by Peter Mericka B.A., LL.B
Real Estate Lawyer
Qualified Practising Conveyancer Victoria
Director Lawyers Real Estate Pty Ltd
In my last blog posting I wrote about Consumer Affairs Victoria’s failure to address bribe induced corruption in the real estate and conveyancing industry. I concluded that posting by saying that I had written to Consumer Affairs Victoria (CAV) again, drawing attention to my blog posting, and promising that I would publish CAV’s response. The response that I received confirms the moribund state of CAV’s policy on corruption in the real estate and conveyancing industries it supposedly regulates.
CAV’s failure to act on the corrupting effects of bribes
In my blog posting “Why Corruption Flourishes Under Consumer Affairs Victoria” I outlined the problem of bribe payments made by licensed conveyancers to real estate agents, and how this has a detrimental effect on both industries and on the consumers CAV is charged with protecting.
I had made a formal written complaint to CAV, providing full details including the names of two licensed conveyancers who openly advertise the fact that they offer bribe payments to real estate agents, together with the name of a real estate agent who had admitted to receiving bribe payments, and requesting that the problem be investigated. I received an arrogant and dismissive response which stated,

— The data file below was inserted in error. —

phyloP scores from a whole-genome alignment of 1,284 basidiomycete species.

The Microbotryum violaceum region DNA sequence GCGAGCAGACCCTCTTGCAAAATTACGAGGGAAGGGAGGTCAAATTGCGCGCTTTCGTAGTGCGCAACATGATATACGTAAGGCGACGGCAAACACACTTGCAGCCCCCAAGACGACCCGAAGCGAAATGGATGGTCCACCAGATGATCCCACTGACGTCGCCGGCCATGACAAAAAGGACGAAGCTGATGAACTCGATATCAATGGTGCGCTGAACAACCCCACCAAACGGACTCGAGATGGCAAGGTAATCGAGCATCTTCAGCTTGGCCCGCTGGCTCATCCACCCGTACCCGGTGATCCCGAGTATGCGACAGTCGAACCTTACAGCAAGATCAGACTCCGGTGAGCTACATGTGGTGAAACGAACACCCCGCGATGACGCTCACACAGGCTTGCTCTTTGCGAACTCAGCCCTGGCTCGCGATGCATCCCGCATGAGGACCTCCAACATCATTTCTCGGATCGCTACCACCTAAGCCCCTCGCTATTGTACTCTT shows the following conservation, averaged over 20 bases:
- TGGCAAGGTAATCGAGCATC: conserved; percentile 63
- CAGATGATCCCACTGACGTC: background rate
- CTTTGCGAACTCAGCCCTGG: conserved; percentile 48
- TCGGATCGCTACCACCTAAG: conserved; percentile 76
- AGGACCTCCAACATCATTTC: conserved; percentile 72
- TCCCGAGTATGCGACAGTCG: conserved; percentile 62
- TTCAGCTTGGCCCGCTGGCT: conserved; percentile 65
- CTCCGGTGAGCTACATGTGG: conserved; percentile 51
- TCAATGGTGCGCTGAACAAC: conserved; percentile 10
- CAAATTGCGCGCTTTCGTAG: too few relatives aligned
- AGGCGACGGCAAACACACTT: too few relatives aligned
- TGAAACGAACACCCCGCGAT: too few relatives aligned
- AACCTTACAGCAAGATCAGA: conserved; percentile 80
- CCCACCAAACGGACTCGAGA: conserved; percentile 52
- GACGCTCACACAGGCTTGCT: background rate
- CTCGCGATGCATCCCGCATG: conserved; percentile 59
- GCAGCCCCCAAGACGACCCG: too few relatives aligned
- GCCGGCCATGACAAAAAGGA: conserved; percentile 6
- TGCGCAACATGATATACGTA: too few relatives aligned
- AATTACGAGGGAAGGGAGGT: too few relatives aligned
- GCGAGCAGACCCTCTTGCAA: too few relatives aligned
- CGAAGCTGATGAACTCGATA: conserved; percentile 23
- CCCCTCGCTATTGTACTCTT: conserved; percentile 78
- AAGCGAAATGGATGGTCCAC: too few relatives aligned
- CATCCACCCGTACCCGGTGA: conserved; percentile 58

“In order for Consumer Affairs Victoria to determine if any breach of the relevant legislation has occurred, Consumer Affairs Victoria would require evidence that a conveyancer has not disclosed the payment or receipt of a commission in relation to a conveyancing transaction to his or her client.”
CAV completely ignored the role of the real estate agent, and the failure of real estate agents to disclose the bribe payment to the party being referred, and the fact that such failure constitutes a serious criminal offence to which the licensed conveyancer becomes a party.